Lawsuit alleges discriminatory practices at senior living facilities, including Bethel Park and North Fayette | #seniorliving | #elderly | #seniors
Several fair housing advocacy groups, including one in Pittsburgh, filed a federal discrimination lawsuit in New York on Tuesday, alleging that seniors with disabilities were being denied reasonable accommodations like parking spots or first-floor units.
The lawsuit alleges a violation of the federal Fair Housing Act of 1968, and names as a defendant Clover Group Inc., which operates a number of senior living communities in Western Pennsylvania, including Bethel Square Senior Apartments in Bethel Park and Lafayette Square Senior Apartments in North Fayette.
According to the complaint, filed in the Northern District of New York, Clover Group companies are operated by parent companies Welltower Inc. and WellClover Holdings LLC, which have purchased or developed more than 6,500 apartment units in six states, many of them designated for people over age 55.
Messages left for Clover Group were not immediately returned.
Among the plaintiffs filing suit is The Fair Housing Partnership of Greater Pittsburgh Inc.
Founded in 1984, it is a nonprofit dedicated to preserving equal housing choice in Southwestern Pennsylvania.
Megan Confer-Hammond, the executive director, said she expects that thousands of Pennsylvania seniors will be impacted by the litigation.
“Pennsylvania’s elderly population is amongst the highest in the United States and amongst disabilities, limited mobility is the most common physical disability,” she said in a news release. “Up-charging unit locations and locking-in residents by disallowing accessible parking is not only cruel but is housing discrimination against seniors with limited mobility. Pennsylvania’s seniors deserve better.”
The investigation into Clover Group began three years ago when several disabled residents at a property outside of Syracuse made a complaint to CNY Fair Housing. The residents there alleged that they had sought parking closer to their units but were told there was no reserved parking; that they’d have to pay a $350 permit fee; or extra rent each month.
In addition, some residents were charged additional costs to get a first-floor unit, a unit with grab bars or to be near an elevator.
As a result of the Clover Group’s parking policies, the lawsuit said, the individual plaintiffs have suffered physical injuries from falling, canceled plans for fear of losing their parking space; relied on friends and family for transportation and “felt imprisoned in their own apartments.”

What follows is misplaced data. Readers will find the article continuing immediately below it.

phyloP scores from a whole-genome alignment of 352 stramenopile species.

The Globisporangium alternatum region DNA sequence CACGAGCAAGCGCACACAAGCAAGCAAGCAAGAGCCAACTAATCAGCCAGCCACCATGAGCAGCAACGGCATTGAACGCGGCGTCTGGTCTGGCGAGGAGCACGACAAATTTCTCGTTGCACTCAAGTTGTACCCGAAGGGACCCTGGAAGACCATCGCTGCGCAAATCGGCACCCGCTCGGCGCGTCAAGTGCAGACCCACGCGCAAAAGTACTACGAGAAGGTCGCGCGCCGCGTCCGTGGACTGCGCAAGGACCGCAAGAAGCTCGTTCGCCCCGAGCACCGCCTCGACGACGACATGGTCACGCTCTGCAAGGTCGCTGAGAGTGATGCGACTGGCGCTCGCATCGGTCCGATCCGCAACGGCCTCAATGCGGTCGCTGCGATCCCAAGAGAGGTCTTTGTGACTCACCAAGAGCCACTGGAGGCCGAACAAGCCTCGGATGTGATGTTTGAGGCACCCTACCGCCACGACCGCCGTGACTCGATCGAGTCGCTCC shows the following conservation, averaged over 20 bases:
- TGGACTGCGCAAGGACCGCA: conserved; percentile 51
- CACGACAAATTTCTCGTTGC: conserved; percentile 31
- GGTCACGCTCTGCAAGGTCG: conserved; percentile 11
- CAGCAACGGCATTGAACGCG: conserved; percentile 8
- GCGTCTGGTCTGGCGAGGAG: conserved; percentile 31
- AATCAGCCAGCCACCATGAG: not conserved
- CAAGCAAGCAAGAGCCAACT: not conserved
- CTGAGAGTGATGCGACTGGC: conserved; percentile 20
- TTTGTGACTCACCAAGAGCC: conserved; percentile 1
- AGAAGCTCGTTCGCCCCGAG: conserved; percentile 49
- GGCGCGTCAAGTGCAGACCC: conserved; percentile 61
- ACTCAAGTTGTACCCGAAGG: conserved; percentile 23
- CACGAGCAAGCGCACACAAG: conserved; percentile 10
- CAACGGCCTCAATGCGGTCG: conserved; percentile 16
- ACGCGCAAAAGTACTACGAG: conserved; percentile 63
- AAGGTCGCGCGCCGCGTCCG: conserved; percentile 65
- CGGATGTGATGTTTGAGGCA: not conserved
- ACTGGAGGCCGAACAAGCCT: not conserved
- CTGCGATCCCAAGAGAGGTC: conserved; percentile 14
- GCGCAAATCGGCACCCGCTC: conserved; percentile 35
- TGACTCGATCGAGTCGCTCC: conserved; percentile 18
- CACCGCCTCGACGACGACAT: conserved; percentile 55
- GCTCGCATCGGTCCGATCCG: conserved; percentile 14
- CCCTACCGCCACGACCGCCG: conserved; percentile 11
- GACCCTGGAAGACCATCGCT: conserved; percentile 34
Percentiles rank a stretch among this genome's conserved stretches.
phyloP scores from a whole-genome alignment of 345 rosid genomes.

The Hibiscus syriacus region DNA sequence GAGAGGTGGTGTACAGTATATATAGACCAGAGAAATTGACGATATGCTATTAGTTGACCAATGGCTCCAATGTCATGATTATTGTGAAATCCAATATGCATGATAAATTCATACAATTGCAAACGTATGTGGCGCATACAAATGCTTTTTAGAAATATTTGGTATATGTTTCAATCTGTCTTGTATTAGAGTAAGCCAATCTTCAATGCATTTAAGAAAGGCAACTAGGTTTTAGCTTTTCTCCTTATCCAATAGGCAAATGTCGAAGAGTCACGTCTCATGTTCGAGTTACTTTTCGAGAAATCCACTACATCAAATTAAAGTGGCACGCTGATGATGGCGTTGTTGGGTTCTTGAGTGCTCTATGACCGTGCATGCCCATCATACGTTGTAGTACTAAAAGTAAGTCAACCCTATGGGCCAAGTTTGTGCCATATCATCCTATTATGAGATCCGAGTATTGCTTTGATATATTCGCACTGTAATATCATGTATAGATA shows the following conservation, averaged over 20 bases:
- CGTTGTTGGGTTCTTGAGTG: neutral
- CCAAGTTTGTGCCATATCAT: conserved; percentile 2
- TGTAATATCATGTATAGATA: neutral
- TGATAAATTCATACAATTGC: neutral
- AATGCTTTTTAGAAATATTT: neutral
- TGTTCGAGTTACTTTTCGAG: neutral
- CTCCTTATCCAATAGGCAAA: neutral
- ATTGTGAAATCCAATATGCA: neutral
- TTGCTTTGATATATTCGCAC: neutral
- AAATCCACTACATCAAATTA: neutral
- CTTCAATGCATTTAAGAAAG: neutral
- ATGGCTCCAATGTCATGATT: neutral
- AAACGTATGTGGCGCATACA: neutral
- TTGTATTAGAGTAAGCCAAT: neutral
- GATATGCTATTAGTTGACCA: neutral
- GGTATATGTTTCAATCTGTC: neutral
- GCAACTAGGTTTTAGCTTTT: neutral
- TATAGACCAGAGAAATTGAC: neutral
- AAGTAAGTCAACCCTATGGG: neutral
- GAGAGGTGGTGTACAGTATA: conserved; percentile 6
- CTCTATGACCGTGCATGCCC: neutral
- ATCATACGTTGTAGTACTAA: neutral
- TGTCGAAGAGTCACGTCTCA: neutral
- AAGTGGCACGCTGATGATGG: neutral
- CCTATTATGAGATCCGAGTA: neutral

In one instance, a woman with degenerative back problems and neuropathy in her legs who must use a walker at all times, fell last year in the parking lot while trying to step up onto a sidewalk where there was no curb buts, the lawsuit said.
She hit and bruised her face and arms and was unable to get up on her own, instead having to wait for someone to come to her aid, the lawsuit said. She is now reluctant to leave her apartment.
The housing advocacy groups coordinated undercover testing in New York, Ohio and at senior apartment complexes in Allegheny, Erie and Lackawanna counties, to find out if Clover’s policies were discriminatory, the lawsuit said.
Fair Housing Partnership of Greater Pittsburgh sent people to the Bethel Square property, where a tester was told there were no assigned parking spaces “‘because if I gave one to one, then everyone would want one,’” the lawsuit said.
At Lafayette Square in North Fayette, a tester was told they couldn’t have an assigned parking space “because it wouldn’t be fair to the other residents.”
“The designated parking policies have an outsized effect at defendants’ senior living properties where many residents have mobility disabilities that significantly affect their ability to walk from their cars to their units or require the use of mobility assistance devices such as walkers, canes, and wheelchairs that can only be effectively used in the limited number of accessible spaces at the complexes,” the lawsuit said. “Many of the individuals living at or applying to live at defendants’ senior properties have limited, fixed incomes and cannot afford the fees charged by defendants for the designated spaces they desperately need.”
The lawsuit alleges that Clover Group properties generally have inadequate numbers of accessible parking spaces. Instead, the properties use a first-come, first-served policy for parking, and residents are told they cannot have reserved or designated parking.
Because most Clover Group apartments are garden style and three-story, the lawsuit said, parking spaces can be hundreds of yards from the entrance or elevator.
Paula Reed Ward is a Tribune-Review staff writer. You can contact Paula by email at firstname.lastname@example.org or via Twitter .
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